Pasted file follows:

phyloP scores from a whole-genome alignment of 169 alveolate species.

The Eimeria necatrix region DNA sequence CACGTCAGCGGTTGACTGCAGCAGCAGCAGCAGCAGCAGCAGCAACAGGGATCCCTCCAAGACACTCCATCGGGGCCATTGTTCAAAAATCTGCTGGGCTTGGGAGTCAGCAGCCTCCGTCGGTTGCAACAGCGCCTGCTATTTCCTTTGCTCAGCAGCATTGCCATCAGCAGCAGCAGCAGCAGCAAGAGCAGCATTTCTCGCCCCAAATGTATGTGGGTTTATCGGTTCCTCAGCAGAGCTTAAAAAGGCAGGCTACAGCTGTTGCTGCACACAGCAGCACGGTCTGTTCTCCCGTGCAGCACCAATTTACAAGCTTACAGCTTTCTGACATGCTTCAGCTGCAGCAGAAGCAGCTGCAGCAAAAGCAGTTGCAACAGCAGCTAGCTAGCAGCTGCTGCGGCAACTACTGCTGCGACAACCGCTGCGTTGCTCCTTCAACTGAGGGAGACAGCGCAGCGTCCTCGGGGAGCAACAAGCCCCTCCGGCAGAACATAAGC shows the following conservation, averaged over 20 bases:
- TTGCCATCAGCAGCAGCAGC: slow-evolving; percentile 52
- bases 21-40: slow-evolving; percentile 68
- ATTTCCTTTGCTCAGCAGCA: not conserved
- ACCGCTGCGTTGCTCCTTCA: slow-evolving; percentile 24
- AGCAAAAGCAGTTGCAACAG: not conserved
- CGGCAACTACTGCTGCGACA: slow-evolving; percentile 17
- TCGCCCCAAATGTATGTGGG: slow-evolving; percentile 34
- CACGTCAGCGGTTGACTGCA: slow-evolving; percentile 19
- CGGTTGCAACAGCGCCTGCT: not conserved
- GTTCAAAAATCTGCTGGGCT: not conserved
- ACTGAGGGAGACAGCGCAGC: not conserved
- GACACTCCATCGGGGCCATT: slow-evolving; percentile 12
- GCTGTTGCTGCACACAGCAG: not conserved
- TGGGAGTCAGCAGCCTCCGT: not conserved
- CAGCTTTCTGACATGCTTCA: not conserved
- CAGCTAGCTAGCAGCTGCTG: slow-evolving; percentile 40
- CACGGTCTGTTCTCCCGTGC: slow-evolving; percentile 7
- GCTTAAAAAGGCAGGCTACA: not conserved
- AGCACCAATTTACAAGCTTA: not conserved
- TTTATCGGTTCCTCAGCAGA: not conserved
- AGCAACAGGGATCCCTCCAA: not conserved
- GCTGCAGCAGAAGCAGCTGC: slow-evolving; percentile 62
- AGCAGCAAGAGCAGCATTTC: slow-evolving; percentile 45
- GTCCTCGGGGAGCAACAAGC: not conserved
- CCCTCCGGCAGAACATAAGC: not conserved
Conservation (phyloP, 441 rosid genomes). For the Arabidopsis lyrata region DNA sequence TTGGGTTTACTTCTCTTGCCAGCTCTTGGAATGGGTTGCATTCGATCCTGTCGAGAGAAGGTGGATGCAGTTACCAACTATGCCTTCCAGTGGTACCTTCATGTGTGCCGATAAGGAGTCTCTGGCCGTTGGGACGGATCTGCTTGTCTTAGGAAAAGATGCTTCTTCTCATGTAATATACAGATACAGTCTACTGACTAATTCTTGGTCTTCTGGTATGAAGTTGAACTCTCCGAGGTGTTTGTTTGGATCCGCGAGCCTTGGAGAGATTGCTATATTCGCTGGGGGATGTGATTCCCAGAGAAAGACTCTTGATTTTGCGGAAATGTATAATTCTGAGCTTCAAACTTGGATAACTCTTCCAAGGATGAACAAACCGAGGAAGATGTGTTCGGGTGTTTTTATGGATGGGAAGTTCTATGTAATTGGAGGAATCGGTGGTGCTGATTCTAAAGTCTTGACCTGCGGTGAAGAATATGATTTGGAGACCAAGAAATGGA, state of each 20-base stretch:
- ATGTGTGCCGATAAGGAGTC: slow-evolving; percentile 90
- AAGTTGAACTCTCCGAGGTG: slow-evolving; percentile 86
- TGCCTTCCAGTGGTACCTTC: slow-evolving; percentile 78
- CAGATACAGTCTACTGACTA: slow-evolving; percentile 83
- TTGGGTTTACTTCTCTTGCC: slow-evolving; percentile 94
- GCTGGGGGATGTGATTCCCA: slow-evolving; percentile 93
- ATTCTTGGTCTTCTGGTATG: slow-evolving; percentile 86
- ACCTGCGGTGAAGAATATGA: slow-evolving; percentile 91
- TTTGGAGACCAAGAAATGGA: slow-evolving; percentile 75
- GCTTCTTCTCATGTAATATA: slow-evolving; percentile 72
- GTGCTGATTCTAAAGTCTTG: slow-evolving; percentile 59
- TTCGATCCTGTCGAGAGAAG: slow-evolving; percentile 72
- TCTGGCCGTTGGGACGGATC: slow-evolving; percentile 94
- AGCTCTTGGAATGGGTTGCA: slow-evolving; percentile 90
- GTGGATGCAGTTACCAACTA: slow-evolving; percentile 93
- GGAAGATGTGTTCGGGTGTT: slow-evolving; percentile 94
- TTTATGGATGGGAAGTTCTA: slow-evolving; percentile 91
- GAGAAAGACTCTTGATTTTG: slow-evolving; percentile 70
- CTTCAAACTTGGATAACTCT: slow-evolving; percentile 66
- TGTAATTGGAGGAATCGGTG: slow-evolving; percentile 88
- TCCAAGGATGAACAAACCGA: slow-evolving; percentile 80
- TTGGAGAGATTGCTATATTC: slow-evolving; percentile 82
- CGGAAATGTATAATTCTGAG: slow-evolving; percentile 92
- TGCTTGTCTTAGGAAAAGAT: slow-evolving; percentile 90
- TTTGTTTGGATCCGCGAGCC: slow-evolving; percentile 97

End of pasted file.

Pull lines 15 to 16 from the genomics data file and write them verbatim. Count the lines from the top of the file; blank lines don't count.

- GCTGTTGCTGCACACAGCAG: not conserved
- TGGGAGTCAGCAGCCTCCGT: not conserved